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Protect horses from herpes virus says state vet PDF Print E-mail

Due to an increased number of Equine Herpes Virus (EHV-1) cases across the nation, State Veterinarian Dr. Dennis Hughes reminds horse owners to remain vigilant.
“No horses in Nebraska have been diagnosed with the disease at this time. I want to encourage horse owners to take precautions to help prevent this disease from affecting our horse population,” he said.
Two horses (one from Wisconsin and one from Kansas) recently were diagnosed with EHV-1. The two horses had been at a competition held in Lincoln in April.  
Follow biosecurity measures by washing hands before and after contact with each horse; disinfect boots and change clothes that come into contact with horses other than your own; if possible, avoid contact with other people’s horses, and isolate horses returning from shows for two to three weeks.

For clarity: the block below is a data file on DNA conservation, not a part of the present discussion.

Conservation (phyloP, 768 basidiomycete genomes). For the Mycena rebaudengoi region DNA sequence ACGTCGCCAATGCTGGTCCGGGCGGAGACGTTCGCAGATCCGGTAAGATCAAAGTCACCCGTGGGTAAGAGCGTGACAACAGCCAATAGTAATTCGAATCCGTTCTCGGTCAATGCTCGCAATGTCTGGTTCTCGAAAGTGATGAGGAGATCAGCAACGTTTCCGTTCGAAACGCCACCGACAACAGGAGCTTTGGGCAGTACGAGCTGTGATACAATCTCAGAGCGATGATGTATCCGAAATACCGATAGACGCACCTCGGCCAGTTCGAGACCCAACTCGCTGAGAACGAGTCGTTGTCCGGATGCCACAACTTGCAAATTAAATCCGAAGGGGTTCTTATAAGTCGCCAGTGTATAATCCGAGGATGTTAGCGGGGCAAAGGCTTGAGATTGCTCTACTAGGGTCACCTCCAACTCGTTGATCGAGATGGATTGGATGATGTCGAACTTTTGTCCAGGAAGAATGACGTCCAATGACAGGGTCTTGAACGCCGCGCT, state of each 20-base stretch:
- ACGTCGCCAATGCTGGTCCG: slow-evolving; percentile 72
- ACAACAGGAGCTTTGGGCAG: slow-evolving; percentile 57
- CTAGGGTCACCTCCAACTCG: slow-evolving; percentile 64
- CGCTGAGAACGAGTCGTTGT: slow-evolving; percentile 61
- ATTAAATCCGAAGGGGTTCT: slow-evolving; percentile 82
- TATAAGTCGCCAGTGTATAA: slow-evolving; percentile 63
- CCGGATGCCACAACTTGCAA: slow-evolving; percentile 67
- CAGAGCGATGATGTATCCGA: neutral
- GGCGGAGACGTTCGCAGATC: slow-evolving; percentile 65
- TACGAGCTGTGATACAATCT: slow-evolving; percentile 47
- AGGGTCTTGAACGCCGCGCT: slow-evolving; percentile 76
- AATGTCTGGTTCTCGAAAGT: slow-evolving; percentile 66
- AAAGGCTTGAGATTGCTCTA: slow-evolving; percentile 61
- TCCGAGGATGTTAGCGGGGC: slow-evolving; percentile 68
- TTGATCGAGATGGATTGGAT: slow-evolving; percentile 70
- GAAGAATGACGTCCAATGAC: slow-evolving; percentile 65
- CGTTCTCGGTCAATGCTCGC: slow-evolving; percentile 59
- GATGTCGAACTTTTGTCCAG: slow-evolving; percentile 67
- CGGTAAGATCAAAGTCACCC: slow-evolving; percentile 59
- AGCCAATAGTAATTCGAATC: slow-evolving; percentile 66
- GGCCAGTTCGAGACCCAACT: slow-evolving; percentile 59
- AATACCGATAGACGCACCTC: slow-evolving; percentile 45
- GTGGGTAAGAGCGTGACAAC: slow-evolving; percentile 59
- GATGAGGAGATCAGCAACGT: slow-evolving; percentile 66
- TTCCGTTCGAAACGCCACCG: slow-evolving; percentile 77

The disease is spread through contact with infected horses. Review biosecurity plans and minimize the opportunity for horses to have direct or indirect contact with each other. Indirect contact includes the use of shared water, feed sources or equipment.
It’s recommended to contact the venue to inquire about entrance requirements.
EHV-1 symptoms include: fever, decreased coordination, nasal discharge, urine dribbling, loss of tail tone, hind limb weakness, leaning against a wall or fence to maintain balance, lethargy and the inability to rise.  While there is no cure, the symptoms of the disease may be treatable.